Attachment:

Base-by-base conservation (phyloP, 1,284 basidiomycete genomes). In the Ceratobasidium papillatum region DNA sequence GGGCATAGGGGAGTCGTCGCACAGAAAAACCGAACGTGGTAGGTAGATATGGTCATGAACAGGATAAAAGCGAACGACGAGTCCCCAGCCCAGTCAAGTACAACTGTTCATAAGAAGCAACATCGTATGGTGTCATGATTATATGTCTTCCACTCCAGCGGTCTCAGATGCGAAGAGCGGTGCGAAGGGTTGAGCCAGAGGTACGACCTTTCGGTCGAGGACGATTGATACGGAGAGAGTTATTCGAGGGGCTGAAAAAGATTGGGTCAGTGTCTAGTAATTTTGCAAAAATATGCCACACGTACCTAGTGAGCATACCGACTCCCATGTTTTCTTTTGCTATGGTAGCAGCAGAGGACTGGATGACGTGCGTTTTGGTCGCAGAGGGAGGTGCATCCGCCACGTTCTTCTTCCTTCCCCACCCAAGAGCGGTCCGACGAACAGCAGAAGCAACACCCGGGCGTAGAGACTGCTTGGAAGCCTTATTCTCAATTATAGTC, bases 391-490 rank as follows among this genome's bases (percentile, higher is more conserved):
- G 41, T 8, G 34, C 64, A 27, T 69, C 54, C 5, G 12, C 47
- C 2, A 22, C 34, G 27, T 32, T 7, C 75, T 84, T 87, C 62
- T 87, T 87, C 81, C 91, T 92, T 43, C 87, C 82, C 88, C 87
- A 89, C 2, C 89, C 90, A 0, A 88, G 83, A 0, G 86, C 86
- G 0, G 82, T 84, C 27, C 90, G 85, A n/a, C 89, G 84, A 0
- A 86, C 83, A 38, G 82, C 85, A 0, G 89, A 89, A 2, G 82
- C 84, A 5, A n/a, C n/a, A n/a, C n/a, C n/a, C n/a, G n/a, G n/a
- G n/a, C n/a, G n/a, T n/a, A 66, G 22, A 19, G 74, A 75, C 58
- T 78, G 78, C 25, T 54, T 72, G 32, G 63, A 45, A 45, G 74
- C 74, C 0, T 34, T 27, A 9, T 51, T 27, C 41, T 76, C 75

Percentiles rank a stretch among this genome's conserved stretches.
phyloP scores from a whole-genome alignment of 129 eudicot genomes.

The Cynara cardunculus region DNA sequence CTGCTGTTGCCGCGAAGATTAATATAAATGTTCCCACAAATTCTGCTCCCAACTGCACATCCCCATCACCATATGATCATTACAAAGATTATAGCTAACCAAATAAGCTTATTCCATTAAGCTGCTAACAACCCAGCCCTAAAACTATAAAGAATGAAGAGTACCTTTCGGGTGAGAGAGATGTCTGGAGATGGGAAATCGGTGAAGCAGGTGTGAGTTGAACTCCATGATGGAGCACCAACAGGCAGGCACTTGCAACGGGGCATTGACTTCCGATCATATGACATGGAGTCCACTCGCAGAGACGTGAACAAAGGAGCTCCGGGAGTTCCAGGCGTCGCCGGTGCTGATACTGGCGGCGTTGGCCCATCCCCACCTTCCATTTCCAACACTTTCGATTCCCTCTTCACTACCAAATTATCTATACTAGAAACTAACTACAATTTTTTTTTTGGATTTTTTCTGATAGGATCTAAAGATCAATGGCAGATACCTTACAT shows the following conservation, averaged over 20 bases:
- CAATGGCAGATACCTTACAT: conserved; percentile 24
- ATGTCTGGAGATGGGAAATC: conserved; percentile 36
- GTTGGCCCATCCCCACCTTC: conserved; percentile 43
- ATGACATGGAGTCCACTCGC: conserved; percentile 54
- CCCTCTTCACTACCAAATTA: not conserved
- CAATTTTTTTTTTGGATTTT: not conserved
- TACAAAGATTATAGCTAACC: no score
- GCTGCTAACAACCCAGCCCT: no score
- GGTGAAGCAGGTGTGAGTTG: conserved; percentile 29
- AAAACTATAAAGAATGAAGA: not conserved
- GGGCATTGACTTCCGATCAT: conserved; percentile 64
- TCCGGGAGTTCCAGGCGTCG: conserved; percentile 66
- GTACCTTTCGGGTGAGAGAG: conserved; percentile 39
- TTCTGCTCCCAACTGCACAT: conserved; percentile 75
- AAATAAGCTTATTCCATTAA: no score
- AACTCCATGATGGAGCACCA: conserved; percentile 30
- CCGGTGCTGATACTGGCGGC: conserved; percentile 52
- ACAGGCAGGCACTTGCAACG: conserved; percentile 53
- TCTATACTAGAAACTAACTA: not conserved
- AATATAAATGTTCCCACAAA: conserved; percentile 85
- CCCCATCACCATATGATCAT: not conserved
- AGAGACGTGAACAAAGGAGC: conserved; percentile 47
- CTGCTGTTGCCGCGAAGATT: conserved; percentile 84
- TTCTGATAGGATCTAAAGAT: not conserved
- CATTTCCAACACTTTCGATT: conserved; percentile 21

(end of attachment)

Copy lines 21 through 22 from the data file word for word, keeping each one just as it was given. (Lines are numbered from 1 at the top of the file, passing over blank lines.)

- TACAAAGATTATAGCTAACC: no score
- GCTGCTAACAACCCAGCCCT: no score